CACINA

Carry the gospel with you

Posted in christian, Christianity, inspirational, religion, scripture by Mike on January 22, 2011

Gospel reading of the day:

Mark 3:20-21

Jesus came with his disciples into the house. Again the crowd gathered, making it impossible for them even to eat. When his relatives heard of this they set out to seize him, for they said, “He is out of his mind.”

Reflection on the gospel reading: All of us want to be understood. Most particularly, we want to be understood by the members of our families. But sometimes the work that we do is so important that it is worth the risk of not being understood. Pursuing our vision of God’s will for our lives strikes me as something sufficiently critical that we can risk not being understood. Doing what God wants us to do is important enough to risk being considered mad. Jesus was willing to take that risk, and he suffered his family’s sense he had lost his mind, but he never gave up on what he knew the Father called him to do. If we will walk in his steps, God will lead us. Let us ever strive to walk in his steps, following faithfully the pattern he left for us.

Saint of the day: On October 20, 1870 in Hungary, Ladislaus Batthyany-Strattmann was born into an ancient noble Hungarian family, the sixth of ten brothers. His family moved to Austria when he was six years old, and his mother died when he was 12. When of age, he studied agriculture, chemistry, physics, philosophy, literature, music, and medicine at the University of Vienna, graduating with a medical degree in 1900. On November 10, 1898, he married Countess Maria Teresa Coreth, a pious woman, and the couple had thirteen children; the whole family attended Mass and prayed the Rosary every day.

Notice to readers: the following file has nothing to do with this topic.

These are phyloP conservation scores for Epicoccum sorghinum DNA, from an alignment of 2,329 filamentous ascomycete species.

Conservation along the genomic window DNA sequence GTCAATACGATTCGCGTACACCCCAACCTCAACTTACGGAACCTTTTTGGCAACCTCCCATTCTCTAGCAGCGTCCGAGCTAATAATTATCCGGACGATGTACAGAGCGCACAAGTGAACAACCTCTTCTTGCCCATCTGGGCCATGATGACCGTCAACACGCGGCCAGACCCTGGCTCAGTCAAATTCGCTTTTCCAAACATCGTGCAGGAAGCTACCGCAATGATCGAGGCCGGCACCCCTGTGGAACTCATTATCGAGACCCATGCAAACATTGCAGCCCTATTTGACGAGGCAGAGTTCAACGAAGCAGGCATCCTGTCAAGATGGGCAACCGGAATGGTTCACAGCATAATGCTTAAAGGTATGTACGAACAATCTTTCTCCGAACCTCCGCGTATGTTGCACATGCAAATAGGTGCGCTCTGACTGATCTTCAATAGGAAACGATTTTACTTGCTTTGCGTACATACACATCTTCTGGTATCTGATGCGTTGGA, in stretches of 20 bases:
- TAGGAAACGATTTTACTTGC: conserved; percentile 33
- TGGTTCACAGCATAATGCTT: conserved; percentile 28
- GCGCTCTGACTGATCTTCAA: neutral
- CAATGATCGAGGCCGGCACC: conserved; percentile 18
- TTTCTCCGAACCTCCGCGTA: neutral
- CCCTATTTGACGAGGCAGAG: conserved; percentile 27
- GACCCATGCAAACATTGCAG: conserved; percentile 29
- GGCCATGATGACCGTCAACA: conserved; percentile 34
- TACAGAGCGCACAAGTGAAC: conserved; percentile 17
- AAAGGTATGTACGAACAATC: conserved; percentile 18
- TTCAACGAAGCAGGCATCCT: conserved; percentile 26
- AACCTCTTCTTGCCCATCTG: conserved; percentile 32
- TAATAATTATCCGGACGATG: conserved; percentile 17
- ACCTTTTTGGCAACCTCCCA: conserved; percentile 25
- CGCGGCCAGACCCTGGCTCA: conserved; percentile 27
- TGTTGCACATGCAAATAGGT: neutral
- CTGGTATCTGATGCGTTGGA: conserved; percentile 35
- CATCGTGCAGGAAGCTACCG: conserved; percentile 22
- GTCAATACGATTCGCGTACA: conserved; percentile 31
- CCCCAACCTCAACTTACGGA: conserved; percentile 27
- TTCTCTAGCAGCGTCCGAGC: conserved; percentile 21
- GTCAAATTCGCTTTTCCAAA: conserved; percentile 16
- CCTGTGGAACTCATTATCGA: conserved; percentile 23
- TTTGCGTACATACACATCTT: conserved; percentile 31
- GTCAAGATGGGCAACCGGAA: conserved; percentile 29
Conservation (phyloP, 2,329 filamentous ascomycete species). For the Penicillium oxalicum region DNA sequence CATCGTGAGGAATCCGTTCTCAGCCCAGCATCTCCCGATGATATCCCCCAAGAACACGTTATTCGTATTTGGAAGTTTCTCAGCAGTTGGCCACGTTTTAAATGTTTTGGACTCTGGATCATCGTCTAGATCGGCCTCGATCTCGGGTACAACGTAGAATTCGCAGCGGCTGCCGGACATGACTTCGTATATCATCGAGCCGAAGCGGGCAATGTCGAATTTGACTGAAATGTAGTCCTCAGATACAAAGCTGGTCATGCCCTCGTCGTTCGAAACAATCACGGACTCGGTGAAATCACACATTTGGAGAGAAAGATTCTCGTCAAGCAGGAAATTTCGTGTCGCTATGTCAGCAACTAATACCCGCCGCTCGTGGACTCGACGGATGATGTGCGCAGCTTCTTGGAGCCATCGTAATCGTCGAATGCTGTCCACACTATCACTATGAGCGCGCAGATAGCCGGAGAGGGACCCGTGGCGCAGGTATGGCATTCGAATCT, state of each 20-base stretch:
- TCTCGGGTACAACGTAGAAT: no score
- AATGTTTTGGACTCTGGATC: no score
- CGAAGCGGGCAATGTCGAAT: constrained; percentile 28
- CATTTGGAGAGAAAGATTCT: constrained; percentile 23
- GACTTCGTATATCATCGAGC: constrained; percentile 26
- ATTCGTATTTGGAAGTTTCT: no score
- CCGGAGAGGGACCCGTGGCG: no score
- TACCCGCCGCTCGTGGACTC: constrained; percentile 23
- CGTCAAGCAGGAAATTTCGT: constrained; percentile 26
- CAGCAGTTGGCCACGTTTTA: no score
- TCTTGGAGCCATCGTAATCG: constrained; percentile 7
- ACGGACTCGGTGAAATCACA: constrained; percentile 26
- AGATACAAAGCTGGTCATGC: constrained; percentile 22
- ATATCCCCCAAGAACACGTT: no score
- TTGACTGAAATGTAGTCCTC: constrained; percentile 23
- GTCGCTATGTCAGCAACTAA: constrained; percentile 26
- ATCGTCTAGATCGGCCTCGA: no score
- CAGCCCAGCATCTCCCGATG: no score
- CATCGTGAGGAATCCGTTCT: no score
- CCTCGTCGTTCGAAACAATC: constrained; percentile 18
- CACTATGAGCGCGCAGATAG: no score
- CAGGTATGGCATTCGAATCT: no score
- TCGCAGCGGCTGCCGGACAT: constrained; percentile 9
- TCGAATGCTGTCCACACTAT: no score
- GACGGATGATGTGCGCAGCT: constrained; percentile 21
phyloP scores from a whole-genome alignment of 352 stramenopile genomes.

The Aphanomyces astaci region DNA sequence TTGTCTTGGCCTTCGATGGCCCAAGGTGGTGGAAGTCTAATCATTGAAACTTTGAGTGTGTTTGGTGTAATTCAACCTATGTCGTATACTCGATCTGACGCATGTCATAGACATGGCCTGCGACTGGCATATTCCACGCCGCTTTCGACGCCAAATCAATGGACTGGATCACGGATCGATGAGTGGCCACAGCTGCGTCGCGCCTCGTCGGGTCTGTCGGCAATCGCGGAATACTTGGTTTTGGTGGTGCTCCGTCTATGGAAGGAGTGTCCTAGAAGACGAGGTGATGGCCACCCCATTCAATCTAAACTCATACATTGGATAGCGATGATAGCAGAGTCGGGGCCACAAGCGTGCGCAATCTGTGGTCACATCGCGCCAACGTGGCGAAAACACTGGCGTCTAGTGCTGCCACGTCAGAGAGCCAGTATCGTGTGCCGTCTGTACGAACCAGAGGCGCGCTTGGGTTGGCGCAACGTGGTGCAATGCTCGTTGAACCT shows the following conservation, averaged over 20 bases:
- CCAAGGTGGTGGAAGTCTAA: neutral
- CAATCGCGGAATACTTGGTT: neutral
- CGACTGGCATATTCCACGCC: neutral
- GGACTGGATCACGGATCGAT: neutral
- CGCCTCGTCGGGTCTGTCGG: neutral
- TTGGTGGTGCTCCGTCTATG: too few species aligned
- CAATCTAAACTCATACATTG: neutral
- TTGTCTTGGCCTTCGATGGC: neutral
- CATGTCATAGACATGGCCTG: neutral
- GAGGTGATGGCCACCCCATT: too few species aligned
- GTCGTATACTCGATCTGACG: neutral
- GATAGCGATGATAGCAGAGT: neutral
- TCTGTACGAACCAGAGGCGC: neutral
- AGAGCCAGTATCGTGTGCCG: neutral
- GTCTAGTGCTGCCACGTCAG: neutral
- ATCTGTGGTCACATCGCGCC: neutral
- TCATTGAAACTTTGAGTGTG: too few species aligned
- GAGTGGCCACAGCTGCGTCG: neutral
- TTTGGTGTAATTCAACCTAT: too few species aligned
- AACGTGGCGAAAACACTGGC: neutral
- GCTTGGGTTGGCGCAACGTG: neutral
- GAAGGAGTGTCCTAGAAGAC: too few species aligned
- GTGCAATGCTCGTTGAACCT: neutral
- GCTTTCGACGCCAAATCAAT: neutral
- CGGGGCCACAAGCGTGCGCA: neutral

In 1902, Ladislaus opened a private 25-bed hospital in Kittsee, Austria. He worked there as a general practitioner, and later when he had more staff, specialized as a surgeon and eye doctor. During World War I, the flood of injured soldiers required him to expand the hospital to 120 beds.

In 1915, Ladislaus inherited the castle of Körmend, Hungary, and with it the family name Strattman and the title of Prince. In 1920, he moved his family to the castle and turned one wing into a hospital specializing in eye diseases. Ladislaus’ skills led him to become an internationally known specialist in opthamology.

Dr. Ladislaus never turned away a patient because they could not pay, and provided funds to the destitute. He treated all, kept them in hospital as long as necessary, gave away medications, accepted what patients would pay when they would, but never asked a fee from anyone except that they pray an Our Father for him. He prayed over each patient before working on them, knew that his skills were simply God working through his hands, and saw his family fortune as a way to help the poor. He was considered a saint in life by his family, his patients, and fellow healers. He died January 22, 1931 at Vienna, Austria of bladder cancer and was buried in the family tomb in Güssing, Hungary.

Spiritual reading: A truly loyal friend sees nothing in his friend but his heart. (Spiritual Friendship by Aelred of Rielvaux)

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